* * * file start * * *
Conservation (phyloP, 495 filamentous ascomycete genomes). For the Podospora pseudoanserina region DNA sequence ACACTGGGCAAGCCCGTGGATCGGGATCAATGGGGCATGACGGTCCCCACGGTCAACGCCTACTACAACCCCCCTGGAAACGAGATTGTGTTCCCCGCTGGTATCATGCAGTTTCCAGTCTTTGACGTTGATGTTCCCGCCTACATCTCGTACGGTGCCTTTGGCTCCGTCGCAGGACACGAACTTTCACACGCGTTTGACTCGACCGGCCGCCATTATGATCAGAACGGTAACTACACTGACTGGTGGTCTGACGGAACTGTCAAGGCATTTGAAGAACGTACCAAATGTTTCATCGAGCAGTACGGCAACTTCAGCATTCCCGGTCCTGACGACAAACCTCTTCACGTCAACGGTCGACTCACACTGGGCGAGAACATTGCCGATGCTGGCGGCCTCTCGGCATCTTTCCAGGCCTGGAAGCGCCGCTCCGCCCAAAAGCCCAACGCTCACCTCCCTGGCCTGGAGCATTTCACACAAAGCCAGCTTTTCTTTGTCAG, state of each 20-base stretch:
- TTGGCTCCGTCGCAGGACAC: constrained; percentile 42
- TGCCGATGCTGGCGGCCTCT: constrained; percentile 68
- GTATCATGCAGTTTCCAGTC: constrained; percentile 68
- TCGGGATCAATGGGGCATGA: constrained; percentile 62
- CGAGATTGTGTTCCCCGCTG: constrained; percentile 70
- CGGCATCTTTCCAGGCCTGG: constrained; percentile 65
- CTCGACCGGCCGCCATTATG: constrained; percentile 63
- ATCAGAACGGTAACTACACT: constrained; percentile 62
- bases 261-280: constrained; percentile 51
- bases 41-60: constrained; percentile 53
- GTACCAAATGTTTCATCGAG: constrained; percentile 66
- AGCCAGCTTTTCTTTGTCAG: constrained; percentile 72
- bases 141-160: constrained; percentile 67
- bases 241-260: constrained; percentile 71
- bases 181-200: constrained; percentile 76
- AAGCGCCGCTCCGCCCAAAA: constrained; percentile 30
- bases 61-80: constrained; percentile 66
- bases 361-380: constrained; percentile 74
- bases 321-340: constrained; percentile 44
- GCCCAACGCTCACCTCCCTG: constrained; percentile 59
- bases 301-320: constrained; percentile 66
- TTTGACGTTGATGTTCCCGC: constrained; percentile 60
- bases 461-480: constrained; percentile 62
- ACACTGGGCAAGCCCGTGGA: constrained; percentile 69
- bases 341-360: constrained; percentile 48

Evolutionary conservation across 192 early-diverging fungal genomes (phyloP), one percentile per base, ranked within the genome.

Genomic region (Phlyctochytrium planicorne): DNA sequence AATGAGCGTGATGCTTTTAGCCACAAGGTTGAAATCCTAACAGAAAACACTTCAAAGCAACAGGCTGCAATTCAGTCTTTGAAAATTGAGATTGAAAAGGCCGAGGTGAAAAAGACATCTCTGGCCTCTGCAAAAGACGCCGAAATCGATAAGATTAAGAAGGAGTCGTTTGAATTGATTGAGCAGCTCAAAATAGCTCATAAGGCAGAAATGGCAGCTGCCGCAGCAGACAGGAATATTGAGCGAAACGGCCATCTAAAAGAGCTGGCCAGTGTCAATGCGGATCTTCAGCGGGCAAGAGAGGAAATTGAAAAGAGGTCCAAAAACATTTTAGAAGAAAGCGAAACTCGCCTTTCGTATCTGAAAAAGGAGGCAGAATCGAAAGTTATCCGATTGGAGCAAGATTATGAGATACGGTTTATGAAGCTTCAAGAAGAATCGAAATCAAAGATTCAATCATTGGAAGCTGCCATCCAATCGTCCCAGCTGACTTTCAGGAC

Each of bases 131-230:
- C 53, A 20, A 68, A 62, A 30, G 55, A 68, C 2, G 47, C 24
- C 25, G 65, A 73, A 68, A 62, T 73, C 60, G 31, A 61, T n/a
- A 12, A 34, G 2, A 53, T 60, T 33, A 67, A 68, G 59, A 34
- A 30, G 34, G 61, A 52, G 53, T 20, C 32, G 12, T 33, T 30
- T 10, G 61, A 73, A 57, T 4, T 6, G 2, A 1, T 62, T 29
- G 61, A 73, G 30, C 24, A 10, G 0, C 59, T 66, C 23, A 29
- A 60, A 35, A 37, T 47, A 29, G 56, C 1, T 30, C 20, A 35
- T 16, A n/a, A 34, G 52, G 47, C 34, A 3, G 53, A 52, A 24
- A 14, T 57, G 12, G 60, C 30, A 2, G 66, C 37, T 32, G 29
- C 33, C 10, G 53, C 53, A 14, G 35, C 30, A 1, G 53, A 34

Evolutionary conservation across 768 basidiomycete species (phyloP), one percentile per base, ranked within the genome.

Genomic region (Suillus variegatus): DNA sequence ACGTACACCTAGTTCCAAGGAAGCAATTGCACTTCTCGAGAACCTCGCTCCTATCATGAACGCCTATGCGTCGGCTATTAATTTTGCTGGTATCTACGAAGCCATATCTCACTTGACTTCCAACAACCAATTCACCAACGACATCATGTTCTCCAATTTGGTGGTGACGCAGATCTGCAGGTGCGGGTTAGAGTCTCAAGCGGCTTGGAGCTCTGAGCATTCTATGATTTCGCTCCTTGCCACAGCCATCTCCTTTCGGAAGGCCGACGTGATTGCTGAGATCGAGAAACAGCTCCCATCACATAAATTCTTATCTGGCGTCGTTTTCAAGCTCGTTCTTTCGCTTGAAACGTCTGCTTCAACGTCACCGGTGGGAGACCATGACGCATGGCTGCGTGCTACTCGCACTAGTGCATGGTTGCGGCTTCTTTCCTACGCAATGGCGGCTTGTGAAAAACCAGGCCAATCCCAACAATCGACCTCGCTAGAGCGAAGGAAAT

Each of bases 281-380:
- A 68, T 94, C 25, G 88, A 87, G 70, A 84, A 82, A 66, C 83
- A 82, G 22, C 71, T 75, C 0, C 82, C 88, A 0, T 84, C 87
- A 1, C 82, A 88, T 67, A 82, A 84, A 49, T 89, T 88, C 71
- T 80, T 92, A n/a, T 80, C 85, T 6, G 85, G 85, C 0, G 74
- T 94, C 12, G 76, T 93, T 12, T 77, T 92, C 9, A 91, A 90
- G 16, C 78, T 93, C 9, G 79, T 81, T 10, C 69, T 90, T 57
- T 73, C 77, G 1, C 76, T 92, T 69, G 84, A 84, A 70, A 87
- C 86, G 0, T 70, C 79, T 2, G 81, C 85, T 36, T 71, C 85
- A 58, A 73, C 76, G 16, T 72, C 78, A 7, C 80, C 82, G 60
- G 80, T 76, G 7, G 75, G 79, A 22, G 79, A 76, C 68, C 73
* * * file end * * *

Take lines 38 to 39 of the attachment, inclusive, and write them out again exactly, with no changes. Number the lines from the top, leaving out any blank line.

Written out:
- A 14, T 57, G 12, G 60, C 30, A 2, G 66, C 37, T 32, G 29
- C 33, C 10, G 53, C 53, A 14, G 35, C 30, A 1, G 53, A 34